- The US Federal Trade Commission is ordering Amazon, Facebook, WhatsApp, YouTube, Discord, ByteDance, Reddit, Snap, and Twitter to show the agency how they collect and use people's personal information online.
- The order is inquiring into how the firms track data and target online ads to consumers, whether they use algorithms to handle personal information, and how their online practices affect kids and teens.
- The companies have 45 days to respond to the order from the day they receive it.
- Lawmakers have increasingly signaled that they intend to crack down on tech companies, and public discourse has centered around holding the companies more accountable.
- Visit Business Insider's homepage for more stories.
The US Federal Trade Commission is ordering nine tech companies to provide data to the federal agency on how they collect and use people's personal information in what is a sweeping crackdown on targeted data tracking.
The FTC's order affects Amazon, TikTok's China-based parent ByteDance, Discord, Facebook, the Facebook-owned messaging service WhatsApp, Reddit, Snap, Twitter, and Google-owned YouTube, according to a Monday press release.
The agency is specifically inquiring as to how social media and video streaming services use and track personal and demographic information, how they target online ads to consumers, how they use algorithms to handle personal information, how they measure and promote user engagement, and how their online practices affect kids and teens.
The companies have 45 days to respond to the demands from the day that they receive the FTC's order. According to Axios, which first reported the news, the FTC probe could result in regulatory action.
Eight of the companies impacted by the order did not immediately respond to Business Insider's request for comment. A Twitter spokesperson in a statement to Business Insider said, "We're working, as we always do, to ensure the FTC has the information it needs to understand how Twitter operates its services."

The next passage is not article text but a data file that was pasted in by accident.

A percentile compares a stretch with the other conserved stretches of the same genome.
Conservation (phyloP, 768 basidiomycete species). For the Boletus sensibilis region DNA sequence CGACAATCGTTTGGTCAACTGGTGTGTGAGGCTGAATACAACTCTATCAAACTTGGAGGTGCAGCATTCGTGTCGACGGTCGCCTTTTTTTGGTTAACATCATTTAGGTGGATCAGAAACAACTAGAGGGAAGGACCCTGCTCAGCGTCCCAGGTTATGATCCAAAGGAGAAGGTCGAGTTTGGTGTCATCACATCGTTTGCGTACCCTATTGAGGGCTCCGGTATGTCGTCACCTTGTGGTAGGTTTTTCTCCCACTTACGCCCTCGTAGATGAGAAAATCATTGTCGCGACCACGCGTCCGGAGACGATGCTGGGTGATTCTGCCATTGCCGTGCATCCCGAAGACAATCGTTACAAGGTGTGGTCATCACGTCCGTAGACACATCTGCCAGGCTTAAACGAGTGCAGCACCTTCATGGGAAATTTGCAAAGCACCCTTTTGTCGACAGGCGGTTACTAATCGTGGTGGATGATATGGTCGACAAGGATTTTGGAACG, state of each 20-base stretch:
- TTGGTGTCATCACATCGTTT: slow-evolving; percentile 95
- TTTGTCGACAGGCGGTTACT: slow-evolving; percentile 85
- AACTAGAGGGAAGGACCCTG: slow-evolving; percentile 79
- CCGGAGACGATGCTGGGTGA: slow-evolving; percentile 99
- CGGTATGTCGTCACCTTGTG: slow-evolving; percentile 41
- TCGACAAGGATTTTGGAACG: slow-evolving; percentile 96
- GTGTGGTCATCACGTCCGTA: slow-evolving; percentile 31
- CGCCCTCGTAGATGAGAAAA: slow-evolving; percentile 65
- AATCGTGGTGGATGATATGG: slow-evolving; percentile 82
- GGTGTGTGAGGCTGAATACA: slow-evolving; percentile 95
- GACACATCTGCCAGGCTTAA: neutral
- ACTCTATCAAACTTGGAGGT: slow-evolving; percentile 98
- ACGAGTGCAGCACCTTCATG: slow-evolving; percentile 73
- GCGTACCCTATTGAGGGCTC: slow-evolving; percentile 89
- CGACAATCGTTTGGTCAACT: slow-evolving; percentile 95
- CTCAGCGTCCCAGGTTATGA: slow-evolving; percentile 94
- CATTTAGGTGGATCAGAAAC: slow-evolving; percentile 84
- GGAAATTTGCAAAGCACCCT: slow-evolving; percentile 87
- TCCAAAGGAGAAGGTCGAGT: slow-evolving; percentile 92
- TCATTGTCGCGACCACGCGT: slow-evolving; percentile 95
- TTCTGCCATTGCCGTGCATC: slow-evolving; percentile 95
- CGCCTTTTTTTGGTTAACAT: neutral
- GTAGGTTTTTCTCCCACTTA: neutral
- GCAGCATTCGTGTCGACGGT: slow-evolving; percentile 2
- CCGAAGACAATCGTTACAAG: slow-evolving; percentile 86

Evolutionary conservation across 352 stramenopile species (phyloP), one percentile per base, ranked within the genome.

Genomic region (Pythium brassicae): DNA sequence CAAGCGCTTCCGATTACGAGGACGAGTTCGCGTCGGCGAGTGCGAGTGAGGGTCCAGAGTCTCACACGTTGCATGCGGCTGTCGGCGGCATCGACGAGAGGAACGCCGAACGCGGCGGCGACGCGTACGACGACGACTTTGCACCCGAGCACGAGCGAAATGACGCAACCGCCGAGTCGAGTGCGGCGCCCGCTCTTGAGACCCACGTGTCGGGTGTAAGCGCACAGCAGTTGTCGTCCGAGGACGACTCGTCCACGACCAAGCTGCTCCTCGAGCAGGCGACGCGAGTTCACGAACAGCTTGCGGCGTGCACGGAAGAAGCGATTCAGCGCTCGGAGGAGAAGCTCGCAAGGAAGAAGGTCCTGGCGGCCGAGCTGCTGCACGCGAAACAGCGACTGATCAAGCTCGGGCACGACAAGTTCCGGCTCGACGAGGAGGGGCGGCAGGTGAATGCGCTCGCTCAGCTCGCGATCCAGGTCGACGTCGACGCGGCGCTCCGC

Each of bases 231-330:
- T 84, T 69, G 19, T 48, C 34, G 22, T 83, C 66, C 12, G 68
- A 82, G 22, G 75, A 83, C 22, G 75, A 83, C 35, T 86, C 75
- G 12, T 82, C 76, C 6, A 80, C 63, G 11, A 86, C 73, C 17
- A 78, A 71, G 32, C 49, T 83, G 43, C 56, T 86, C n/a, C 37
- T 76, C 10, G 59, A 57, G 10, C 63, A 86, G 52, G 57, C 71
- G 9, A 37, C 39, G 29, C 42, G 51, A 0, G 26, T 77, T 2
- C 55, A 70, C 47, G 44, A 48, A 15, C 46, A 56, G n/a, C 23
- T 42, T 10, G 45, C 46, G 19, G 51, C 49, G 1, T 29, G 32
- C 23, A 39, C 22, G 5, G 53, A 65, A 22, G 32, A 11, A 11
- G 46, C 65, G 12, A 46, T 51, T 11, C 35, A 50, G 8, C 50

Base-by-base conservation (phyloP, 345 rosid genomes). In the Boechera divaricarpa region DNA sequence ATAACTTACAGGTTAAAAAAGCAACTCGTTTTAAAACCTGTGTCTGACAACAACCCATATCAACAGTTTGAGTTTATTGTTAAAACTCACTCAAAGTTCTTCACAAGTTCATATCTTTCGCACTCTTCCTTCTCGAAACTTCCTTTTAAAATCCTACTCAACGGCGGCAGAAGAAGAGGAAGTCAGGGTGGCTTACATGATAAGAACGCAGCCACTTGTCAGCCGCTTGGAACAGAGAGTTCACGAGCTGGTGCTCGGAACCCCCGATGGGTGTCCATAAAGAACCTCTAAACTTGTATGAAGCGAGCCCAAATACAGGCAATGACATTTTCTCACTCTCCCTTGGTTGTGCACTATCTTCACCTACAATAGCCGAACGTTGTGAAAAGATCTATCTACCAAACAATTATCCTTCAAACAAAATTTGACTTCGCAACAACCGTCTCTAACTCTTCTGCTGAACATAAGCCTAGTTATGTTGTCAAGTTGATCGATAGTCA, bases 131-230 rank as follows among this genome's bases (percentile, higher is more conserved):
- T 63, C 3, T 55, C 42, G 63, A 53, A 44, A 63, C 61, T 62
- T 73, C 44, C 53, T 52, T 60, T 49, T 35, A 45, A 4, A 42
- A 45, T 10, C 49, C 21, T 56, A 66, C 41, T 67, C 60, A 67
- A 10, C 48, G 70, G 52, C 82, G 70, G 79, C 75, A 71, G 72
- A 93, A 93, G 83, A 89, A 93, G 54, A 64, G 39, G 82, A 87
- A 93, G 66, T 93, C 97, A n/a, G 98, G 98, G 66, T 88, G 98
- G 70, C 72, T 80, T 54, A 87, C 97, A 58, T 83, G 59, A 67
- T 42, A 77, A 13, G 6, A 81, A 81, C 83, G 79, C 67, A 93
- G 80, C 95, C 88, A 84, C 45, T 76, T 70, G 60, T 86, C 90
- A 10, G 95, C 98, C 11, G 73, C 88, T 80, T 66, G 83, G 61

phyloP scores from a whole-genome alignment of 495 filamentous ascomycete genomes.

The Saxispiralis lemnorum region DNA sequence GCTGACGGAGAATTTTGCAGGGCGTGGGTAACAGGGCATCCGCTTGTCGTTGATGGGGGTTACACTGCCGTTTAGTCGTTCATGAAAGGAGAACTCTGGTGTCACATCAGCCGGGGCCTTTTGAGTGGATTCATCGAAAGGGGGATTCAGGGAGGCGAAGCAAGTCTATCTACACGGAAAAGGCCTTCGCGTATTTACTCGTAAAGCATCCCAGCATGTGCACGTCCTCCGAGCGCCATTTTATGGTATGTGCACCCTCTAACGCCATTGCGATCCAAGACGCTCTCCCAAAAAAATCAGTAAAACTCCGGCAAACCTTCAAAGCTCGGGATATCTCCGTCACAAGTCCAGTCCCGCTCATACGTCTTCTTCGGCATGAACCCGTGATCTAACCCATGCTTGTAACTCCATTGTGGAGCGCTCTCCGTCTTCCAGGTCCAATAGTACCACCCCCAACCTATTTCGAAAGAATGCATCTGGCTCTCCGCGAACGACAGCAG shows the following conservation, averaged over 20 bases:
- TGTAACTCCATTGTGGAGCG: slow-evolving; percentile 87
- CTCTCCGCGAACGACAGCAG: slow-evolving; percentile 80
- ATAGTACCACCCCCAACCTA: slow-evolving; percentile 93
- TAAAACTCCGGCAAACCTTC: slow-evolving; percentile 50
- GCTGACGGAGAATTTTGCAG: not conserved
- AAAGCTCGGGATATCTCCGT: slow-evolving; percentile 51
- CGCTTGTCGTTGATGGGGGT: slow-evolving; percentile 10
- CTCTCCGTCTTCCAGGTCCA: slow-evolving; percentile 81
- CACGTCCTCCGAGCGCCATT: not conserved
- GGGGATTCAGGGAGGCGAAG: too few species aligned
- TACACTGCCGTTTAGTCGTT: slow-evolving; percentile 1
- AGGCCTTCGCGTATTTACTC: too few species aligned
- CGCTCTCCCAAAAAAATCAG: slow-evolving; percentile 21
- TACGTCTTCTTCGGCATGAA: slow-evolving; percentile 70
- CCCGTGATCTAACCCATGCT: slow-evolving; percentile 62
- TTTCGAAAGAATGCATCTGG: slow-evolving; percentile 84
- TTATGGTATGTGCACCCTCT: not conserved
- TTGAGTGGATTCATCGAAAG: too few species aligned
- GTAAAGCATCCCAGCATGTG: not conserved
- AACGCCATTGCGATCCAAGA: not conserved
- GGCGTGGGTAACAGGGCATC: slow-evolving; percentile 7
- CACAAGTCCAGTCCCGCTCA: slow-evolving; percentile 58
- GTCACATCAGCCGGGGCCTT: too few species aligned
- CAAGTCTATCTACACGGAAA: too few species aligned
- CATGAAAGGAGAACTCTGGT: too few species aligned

The FTC's order comes as governmental agencies show an increasing indication that they intend to crack down on the tech industry, which has largely enjoyed little oversight in its history. The agency filed a lawsuit last week against Facebook, accusing the company of stifling competition by acquiring would-be competitors WhatsApp and Instagram, and Google was hit with a lawsuit from the DOJ in October over its dominance in the search and online ad market.
Internet platforms' handling of online users' data has come into sharper focus since the Cambridge Analytica scandal when the political data-analytics firm improperly harvested personal information from over 87 million Facebook users. The information was later used as part of political campaigns.
Scrutiny of the tech industry has since mounted, and lawmakers in the US and overseas have moved to introduce regulations designed to hold the companies accountable.
Read more: Meet 28 of Europe's lawmakers, activists, and lobbyists hashing out the rules on everything from driverless vehicles to net neutrality
The EU successfully implemented new data privacy regulation in mid-2018. The General Data Protection Regulation, or GDPR, impacts any company — whether it's based in the EU or outside of it — that wishes to use an EU's citizen's data. It allows those users to demand that companies delete their data if they so wish, as well as inquiring as to how and why their data is being processed.
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